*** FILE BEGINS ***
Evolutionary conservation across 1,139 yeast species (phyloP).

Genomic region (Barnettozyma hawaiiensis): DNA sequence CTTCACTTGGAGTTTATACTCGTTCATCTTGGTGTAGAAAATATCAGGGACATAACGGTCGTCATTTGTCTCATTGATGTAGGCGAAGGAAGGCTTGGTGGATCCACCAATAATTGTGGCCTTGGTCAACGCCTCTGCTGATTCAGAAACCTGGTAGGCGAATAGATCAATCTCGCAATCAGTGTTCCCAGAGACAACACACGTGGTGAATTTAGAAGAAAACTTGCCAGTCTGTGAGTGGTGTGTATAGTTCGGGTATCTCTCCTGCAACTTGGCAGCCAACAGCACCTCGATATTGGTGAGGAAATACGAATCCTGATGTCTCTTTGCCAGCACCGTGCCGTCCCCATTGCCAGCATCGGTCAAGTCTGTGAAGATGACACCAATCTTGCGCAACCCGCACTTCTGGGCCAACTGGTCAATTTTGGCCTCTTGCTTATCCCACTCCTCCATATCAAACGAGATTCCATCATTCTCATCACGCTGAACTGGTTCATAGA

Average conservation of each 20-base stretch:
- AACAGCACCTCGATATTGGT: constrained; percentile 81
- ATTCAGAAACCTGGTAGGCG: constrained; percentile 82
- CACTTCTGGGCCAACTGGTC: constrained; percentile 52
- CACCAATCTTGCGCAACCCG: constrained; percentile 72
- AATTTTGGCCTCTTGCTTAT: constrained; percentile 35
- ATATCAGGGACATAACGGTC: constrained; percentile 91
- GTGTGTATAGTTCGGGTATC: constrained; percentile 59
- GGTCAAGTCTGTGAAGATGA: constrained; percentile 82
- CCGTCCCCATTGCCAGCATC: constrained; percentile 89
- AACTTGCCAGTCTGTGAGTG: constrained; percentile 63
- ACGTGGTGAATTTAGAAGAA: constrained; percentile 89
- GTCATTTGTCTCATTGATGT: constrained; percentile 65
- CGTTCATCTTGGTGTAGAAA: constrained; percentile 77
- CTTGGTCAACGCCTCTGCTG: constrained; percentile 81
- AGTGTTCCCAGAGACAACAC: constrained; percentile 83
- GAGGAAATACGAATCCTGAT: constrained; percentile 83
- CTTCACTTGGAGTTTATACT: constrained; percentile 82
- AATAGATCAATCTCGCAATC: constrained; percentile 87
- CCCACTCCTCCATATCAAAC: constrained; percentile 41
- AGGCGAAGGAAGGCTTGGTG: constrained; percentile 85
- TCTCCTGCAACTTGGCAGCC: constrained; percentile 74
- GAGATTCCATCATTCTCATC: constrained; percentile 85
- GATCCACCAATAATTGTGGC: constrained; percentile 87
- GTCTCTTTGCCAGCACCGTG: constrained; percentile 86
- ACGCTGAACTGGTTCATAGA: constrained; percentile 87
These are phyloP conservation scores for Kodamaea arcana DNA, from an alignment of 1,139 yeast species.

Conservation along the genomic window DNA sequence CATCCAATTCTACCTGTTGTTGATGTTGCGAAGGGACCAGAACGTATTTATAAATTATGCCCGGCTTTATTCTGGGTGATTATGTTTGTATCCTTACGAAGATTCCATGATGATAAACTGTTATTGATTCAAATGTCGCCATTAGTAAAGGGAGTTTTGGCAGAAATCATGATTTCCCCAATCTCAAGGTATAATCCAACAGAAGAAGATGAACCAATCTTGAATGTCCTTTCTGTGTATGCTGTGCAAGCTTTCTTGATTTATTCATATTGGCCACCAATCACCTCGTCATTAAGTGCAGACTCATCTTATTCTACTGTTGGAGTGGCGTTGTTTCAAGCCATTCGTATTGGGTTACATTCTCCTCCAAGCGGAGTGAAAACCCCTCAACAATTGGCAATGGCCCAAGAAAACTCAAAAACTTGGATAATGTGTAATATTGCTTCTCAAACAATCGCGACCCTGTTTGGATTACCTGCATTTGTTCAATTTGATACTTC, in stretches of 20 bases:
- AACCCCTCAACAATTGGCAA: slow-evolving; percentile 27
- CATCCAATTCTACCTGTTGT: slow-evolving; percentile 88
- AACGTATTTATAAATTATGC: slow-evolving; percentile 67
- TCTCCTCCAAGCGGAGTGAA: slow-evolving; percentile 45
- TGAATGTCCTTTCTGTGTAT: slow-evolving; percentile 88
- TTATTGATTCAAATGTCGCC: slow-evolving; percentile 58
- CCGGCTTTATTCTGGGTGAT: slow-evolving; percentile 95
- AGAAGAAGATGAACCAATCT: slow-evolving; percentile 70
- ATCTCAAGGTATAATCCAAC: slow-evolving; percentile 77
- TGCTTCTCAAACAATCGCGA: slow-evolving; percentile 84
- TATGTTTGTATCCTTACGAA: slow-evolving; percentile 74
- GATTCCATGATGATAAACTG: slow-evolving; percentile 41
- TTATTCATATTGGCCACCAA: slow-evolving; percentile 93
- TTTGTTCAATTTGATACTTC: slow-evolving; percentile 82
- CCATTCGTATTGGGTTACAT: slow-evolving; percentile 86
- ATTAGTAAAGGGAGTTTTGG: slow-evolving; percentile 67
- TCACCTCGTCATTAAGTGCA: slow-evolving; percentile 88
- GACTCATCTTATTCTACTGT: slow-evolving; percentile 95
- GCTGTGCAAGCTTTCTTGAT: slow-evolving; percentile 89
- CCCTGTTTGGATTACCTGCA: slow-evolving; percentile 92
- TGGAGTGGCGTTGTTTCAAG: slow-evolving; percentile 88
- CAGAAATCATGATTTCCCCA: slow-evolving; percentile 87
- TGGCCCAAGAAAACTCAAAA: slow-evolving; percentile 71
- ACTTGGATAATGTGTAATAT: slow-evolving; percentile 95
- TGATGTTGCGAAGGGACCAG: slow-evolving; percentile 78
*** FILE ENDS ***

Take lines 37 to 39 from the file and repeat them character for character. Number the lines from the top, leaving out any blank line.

- CCGGCTTTATTCTGGGTGAT: slow-evolving; percentile 95
- AGAAGAAGATGAACCAATCT: slow-evolving; percentile 70
- ATCTCAAGGTATAATCCAAC: slow-evolving; percentile 77